[Milton-L] Off Topic . . . But Relevant to English Literature

Matthew Stallard stallard at ohio.edu
Sat Sep 26 00:54:37 EDT 2009


I'm glad that you are interested in this. All of the very earliest 
Anglo-Saxon texts that we possess contain some words that were borrowed 
from Latin. It was unavoidable. You'll find them in Caedmon and the Junius 
XI mss. including the Saxon "Genesis A," "Genesis B," "Daniel," and "Christ 
and Satan." Everywhere the Roman Empire touched, the native tongues 
(including the Celtic, and Germanic languages) picked up Roman terminology. 
Words that have been identified as "continental borrowings" or words that 
entered the A/S lexis from Latin before the migration to England include 
camp, wall, mile, pit, cheap, pound, wine, mint, cheese, pepper, butter,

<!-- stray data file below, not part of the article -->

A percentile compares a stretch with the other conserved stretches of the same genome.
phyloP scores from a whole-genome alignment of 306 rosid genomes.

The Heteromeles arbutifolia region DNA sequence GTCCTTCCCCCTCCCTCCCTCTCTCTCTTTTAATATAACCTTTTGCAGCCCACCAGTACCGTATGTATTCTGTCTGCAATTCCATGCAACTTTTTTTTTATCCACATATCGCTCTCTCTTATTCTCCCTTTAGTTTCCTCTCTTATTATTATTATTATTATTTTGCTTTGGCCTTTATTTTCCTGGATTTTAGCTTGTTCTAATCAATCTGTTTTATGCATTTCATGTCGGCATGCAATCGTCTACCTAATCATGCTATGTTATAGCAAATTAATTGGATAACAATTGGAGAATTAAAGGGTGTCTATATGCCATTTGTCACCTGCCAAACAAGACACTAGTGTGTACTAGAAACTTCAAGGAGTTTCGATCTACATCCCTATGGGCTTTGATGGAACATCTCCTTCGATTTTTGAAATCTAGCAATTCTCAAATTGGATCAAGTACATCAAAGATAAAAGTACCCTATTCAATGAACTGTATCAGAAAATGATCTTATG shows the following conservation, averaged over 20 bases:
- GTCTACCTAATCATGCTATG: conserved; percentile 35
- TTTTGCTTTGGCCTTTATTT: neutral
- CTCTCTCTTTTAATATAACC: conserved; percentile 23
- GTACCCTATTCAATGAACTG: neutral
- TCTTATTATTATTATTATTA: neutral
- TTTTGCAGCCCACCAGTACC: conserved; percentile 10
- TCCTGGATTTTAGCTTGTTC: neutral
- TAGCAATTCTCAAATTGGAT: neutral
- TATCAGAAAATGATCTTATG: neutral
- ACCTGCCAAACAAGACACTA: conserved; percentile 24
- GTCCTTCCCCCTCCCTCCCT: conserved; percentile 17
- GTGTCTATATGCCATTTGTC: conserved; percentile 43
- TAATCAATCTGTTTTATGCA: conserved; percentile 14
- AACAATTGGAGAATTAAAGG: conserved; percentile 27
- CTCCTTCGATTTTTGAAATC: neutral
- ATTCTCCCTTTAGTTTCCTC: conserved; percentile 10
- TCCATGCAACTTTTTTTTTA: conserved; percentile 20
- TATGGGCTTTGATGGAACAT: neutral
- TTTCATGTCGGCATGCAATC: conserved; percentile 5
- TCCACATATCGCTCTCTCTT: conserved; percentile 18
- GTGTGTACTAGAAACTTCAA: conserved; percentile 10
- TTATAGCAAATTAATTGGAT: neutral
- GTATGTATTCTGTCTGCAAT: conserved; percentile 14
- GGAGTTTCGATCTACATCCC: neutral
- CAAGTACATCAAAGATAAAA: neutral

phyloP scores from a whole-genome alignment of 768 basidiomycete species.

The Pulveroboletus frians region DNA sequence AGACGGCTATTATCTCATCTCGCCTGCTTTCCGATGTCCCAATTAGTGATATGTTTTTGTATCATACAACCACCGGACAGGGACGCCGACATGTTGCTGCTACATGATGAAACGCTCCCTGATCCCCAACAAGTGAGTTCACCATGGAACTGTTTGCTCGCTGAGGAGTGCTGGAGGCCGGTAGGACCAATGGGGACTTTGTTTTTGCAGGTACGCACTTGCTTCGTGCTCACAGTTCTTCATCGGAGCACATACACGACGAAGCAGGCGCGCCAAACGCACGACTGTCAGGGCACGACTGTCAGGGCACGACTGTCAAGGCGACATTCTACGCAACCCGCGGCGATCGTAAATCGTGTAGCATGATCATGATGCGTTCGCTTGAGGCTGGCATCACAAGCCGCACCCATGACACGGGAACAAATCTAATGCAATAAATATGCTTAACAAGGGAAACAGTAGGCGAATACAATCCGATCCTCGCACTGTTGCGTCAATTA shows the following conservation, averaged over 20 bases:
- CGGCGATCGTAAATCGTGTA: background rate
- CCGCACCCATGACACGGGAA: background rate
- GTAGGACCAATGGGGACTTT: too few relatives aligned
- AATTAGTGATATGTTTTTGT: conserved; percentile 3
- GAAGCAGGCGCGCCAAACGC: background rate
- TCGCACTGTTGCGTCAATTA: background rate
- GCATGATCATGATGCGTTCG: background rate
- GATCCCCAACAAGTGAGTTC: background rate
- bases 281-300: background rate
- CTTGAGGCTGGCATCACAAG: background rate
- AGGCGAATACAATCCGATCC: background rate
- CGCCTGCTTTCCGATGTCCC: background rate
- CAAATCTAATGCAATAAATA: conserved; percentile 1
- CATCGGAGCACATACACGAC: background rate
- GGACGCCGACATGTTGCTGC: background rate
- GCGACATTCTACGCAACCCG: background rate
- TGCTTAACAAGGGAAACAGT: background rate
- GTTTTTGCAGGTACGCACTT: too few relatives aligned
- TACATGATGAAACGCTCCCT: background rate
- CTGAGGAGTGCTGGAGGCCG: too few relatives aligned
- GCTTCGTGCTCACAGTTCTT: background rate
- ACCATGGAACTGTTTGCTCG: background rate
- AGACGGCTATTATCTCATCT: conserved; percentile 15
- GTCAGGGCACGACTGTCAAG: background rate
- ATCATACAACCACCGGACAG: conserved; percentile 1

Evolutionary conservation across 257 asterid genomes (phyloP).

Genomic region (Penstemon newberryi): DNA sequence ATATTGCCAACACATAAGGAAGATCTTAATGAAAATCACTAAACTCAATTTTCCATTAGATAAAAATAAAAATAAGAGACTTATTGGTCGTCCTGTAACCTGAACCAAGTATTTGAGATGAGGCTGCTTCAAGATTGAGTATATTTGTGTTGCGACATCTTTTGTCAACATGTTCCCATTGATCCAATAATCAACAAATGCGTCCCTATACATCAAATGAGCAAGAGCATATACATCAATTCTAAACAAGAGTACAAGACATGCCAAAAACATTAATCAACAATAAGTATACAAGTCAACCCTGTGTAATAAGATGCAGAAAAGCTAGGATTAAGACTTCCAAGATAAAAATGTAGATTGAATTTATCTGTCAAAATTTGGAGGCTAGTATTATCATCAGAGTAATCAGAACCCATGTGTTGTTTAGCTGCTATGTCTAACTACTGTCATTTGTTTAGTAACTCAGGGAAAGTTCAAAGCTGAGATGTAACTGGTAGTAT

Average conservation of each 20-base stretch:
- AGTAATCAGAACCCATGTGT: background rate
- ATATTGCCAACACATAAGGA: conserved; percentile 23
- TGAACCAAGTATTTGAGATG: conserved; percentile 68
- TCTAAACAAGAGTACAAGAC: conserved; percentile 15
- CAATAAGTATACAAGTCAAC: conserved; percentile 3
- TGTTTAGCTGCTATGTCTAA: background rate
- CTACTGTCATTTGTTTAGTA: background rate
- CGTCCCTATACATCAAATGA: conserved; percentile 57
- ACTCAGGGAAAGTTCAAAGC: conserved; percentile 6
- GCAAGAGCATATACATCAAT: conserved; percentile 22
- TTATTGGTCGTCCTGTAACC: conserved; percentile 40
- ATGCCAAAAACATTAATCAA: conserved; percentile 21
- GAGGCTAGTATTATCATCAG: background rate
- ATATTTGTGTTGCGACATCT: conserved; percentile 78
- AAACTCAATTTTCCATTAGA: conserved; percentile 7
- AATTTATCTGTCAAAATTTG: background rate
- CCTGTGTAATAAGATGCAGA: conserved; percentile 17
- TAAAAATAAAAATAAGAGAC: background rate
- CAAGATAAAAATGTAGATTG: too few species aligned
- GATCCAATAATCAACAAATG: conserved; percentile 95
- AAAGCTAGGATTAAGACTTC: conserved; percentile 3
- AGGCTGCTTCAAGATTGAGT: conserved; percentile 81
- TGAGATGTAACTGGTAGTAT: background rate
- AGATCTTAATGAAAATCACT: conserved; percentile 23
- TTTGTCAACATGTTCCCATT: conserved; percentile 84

prune, pea, chalk, copper, pitch, tile, and many more. Words that were 
picked up during the "insular" period (6th and 7th centuries) after the 
migration include many words that came primarily from Christian 
missionaries including cross, priest, rule, school, master.

When Beowulf travels the road to Hrothgar's hall the "straet waes stanfah" 
or the "street was stone paved." Latin "strata" becomes English street. A 
great image of these two worlds coming together.


--On Friday, September 25, 2009 10:40 PM -0400 James Rovira 
<jamesrovira at gmail.com> wrote:

> Thanks much -- can you give me some examples of texts that reflect
> this borrowing?  How early are we talking about?
> Jim R
> On Fri, Sep 25, 2009 at 9:45 PM, Matthew Stallard <stallard at ohio.edu>
> wrote:
>> Early. There is a significant Latin influence upon A/S even before the
>> migration to England. "Continental word" as opposed to the "insular word"
>> borrowings that occurred after the migration.
>> Best,
>> Matthew
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